Richards I.V.A Win 1 6721 19 3 870 12.9 54.38 Waugh S.R Aus 1 7569 37 12 1330 17.6 53.20 Kirsten G Saf 1 6798 30 7 1219 17.9 53.00 Pietersen K.P Eng 1 3903 22 4 938 24.0 52.11 Ponting R.T Aus 1 13675 34 3 1535 11.2 49.52 Bevan M.G Aus 1 6912 25 7 891 12.9 49.50 Dhoni M.S Ind 1 6497 23 6 799 12.3 47.00 Richardson R.B Win 1 6248 33 7 1156 18.5 44.46 Imran Khan Pak 1 3709 26 6 881 23.8 44.05 Rhodes J.N Saf 1 5935 35 10 1094 18.4 43.76 Haynes D.L Win 1 8648 28 4 1043 12.1 43.46 Cronje W.J Saf 1 5565 25 5 868 15.6 43.40 Dravid R Ind 1 10889 52 5 1992 18.3 42.38 Atapattu M.S Slk 1 8529 50 5 1837 21.5 40.82 Ganguly S.C Ind 1 11363 41 4 1502 13.2 40.59 Border A.R Aus 1 6524 33 6 1053 16.1 39.00 McMillan C.D Nzl 1 4707 39 4 1271 27.0 36.31 de Silva P.A Slk 1 9284 52 6 1661 17.9 36.11 Hooper C.L Win 1 5761 31 7 846 14.7 35.25 Tendulkar S.R Ind 1 18111 71 7 2250 12.4 35.16

Richards suffers a little bit since the best bowling attacks during his time were from his part of the woods. He still has done very well and averaged 54.38 against the top group. The runs are low but that is an indication of the number of matches played. However it should be seen that he has scored 12.9% of his runs against the top group. Steve Waugh and Gary Kirsten have averaged over 50 and have also scored more than a sixth of their career runs against the top group. It helped that the other respective bowling attacks were very good.

Pietersen is a revelation. Nearly a quarter of his runs have been against the top attacks at an average of 52.11. This single fact is enough ammunition to show the futility of using Batting average as an omnipotent analysis factor. Pietersen has a batting average barely reaching 50 but his runs seem to have a much higher value. Ponting has a lower % but a near-50 average.

Imran Khan's 23.8% of his runs against the top group is nearly as much as that of Pietersen and that too at an average of 44.1. This deserves a special mention especially as he was not the leading batsman of Pakistan.

Dhoni has not scored many runs but he has scored 12.3% of his runs at a high average of 47 against the top bowlers. He is no doubt helped by a slew of not outs. Dravid clocks in with a very respectable 18.3% and average of 42.38. Ganguly has a similar average but lower %. The surprise is that Tendulkar has just about crossed the datum % of 11.25% but a reasonably low average of 35.16. This is possibly because of his opening the batting. However it must be remembered that Ganguly was also in a similar position.

Batsman             Team BG CRuns  Inns Nos Runs   %     Avge

Symonds A Aus 2 5088 28 5 1188 23.3 51.65 Sangakkara K.C Slk 2 9540 51 11 2001 21.0 50.02 Dhoni M.S Ind 2 6497 35 10 1235 19.0 49.40 Bevan M.G Aus 2 6912 38 12 1270 18.4 48.85 Hayden M.L Aus 2 6133 33 4 1358 22.1 46.83 Tendulkar S.R Ind 2 18111 91 5 3961 21.9 46.06 Sarwan R.R Win 2 5644 33 4 1317 23.3 45.41 Marsh G.R Aus 2 4357 31 3 1233 28.3 44.04 Kallis J.H Saf 2 11318 54 11 1831 16.2 42.58 Chanderpaul S Win 2 8778 46 5 1689 19.2 41.20 Jones D.M Aus 2 6068 38 5 1348 22.2 40.85 Trescothick M.E Eng 2 4335 28 2 1053 24.3 40.50 Ponting R.T Aus 2 13675 65 5 2421 17.7 40.35 Lamb A.J Eng 2 4010 33 4 1153 28.8 39.76 Haynes D.L Win 2 8648 48 5 1701 19.7 39.56 Gayle C.H Win 2 8087 49 3 1769 21.9 38.46 Inzamam-ul-Haq Pak 2 11739 62 5 2178 18.6 38.21 Lara B.C Win 2 10405 65 3 2351 22.6 37.92 Javed Miandad Pak 2 7381 34 5 1095 14.8 37.76 Hooper C.L Win 2 5761 47 9 1431 24.8 37.66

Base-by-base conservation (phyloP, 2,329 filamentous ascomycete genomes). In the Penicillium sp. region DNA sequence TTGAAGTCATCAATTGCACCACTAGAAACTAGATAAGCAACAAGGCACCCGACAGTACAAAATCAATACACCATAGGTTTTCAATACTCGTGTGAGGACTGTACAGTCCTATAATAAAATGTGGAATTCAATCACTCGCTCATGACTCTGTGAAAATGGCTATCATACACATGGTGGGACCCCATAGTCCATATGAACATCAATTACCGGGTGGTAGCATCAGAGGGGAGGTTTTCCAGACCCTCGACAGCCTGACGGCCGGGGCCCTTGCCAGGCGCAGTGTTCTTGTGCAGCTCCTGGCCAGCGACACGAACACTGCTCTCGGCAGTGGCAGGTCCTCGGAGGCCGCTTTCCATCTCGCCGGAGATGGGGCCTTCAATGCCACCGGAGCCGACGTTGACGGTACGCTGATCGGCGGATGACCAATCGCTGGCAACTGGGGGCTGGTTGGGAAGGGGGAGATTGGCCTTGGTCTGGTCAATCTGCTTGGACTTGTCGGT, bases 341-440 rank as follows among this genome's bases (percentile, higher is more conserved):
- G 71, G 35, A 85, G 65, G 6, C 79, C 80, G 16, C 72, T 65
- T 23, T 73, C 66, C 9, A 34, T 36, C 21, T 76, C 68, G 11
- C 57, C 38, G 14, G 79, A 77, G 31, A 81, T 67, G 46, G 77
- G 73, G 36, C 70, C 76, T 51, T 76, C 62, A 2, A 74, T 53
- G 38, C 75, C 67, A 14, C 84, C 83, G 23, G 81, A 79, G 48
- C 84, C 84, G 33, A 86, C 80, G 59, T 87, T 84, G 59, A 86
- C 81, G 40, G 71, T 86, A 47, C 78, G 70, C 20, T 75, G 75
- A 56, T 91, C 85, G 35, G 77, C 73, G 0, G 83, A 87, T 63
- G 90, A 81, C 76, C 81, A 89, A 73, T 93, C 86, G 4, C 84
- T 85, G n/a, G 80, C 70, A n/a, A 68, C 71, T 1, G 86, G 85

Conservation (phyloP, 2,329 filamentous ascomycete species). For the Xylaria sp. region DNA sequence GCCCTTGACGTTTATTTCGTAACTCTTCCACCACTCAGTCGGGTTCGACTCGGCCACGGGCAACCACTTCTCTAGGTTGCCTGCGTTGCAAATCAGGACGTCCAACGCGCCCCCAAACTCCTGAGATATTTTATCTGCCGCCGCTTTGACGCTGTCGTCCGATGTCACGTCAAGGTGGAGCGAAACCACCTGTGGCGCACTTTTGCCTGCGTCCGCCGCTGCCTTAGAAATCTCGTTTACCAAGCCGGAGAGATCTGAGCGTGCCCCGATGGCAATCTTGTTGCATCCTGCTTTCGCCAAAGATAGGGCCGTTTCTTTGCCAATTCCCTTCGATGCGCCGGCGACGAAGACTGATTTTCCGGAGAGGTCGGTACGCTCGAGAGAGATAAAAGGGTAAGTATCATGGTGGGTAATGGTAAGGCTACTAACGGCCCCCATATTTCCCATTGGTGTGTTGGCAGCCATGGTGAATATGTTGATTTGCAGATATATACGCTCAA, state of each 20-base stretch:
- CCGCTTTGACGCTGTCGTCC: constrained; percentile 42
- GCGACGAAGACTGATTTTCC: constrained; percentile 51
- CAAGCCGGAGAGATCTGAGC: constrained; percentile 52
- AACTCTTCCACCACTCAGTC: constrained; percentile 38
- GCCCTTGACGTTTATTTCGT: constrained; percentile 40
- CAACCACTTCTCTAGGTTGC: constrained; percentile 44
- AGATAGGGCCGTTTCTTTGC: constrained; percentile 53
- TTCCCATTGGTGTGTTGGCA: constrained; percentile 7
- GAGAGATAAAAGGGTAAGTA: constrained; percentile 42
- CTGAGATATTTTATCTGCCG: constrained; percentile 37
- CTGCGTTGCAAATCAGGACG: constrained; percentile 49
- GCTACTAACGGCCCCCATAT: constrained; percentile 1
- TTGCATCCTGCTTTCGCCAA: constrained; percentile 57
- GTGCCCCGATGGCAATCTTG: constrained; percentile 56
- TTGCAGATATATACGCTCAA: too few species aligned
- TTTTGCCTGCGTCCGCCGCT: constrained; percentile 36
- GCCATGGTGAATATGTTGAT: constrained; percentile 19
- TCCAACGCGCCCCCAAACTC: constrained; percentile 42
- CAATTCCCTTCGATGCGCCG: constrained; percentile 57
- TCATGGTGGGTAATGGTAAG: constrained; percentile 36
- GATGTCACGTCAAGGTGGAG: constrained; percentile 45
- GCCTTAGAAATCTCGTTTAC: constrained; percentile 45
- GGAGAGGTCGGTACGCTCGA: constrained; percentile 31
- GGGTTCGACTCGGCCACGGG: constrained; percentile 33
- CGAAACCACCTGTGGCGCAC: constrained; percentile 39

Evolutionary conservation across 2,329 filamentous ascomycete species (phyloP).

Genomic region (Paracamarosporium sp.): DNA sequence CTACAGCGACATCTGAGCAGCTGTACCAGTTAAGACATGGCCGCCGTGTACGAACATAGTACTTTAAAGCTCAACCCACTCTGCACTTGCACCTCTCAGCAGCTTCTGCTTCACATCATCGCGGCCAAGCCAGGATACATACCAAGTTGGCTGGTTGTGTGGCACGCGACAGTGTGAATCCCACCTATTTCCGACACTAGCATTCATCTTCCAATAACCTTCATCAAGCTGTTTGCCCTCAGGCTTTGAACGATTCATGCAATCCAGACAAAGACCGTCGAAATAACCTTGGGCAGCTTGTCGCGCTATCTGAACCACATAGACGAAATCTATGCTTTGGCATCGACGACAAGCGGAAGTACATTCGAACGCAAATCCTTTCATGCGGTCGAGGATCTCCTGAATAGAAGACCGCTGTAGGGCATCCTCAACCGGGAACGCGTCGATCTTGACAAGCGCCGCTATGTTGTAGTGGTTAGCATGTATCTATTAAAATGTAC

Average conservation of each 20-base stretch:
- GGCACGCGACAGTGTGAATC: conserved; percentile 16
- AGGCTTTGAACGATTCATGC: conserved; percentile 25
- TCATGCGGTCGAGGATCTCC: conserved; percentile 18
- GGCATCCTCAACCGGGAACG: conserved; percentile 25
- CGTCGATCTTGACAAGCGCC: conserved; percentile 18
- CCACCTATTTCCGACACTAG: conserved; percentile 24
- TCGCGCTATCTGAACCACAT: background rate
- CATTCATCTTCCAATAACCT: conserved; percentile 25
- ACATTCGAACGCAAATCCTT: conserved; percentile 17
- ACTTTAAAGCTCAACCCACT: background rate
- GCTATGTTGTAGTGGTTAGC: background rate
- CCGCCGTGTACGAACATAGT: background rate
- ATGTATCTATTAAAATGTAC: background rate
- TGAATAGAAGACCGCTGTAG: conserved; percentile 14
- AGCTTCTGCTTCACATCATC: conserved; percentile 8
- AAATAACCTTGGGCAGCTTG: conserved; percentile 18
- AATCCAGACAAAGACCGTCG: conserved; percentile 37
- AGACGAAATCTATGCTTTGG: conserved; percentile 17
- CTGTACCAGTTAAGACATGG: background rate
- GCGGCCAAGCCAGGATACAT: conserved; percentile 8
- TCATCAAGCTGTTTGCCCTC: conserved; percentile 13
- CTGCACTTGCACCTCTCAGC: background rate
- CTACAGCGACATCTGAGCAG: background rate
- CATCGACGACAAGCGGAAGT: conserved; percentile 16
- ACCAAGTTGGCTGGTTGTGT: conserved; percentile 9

Symonds has scored 23.3% of his runs at a very high average, a late-order batting benefit, of 51.65. Sangakkara has done very well, scoring over 2000 runs, 21.0% of his runs, at a very creditable 50+ average. Dhoni also has a near-50 average, slightly below his career average. as does Bevan. Tendulkar has asserted his class against this strong bowling group, scoring nearly 4000 runs, 21.9% of his career runs at an average of 46.83, better than his career average.

Batsman             Team BG CRuns  Inns Nos Runs   %     Avge

Bevan M.G Aus 1/2 6912 63 19 2161 31.3 49.11 Dhoni M.S Ind 1/2 6497 58 16 2034 31.3 48.43 Ponting R.T Aus 1/2 13675 99 8 3956 28.9 43.47 Kirsten G Saf 1/2 6798 62 7 2286 33.6 41.56 Tendulkar S.R Ind 1/2 18111 162 12 6211 34.3 41.41 Haynes D.L Win 1/2 8648 76 9 2744 31.7 40.96 Rhodes J.N Saf 1/2 5935 79 17 2401 40.5 38.73 Sangakkara K.C Slk 1/2 9540 92 13 3024 31.7 38.28 Kallis J.H Saf 1/2 11318 82 13 2592 22.9 37.57 Chanderpaul S Win 1/2 8778 82 7 2790 31.8 37.20 Hooper C.L Win 1/2 5761 78 16 2277 39.5 36.73 Dravid R Ind 1/2 10889 135 15 4283 39.3 35.69 Lara B.C Win 1/2 10405 114 8 3762 36.2 35.49 Atapattu M.S Slk 1/2 8529 94 9 3016 35.4 35.48 Richardson R.B Win 1/2 6248 78 11 2324 37.2 34.69 Gilchrist A.C Aus 1/2 9619 92 5 3009 31.3 34.59 Fleming S.P Nzl 1/2 8037 113 12 3459 43.0 34.25 Waugh S.R Aus 1/2 7569 100 18 2803 37.0 34.18 Inzamam-ul-Haq Pak 1/2 11739 103 9 3201 27.3 34.05 de Silva P.A Slk 1/2 9284 111 12 3371 36.3 34.05

Now for a special table, the elite group table. In this I have considered the top two bowling groups and selected players who have crossed 2000 runs against the two groups together. This table is ordered by the batting average. As such it represents a table of quality batsmen against quality bowlers.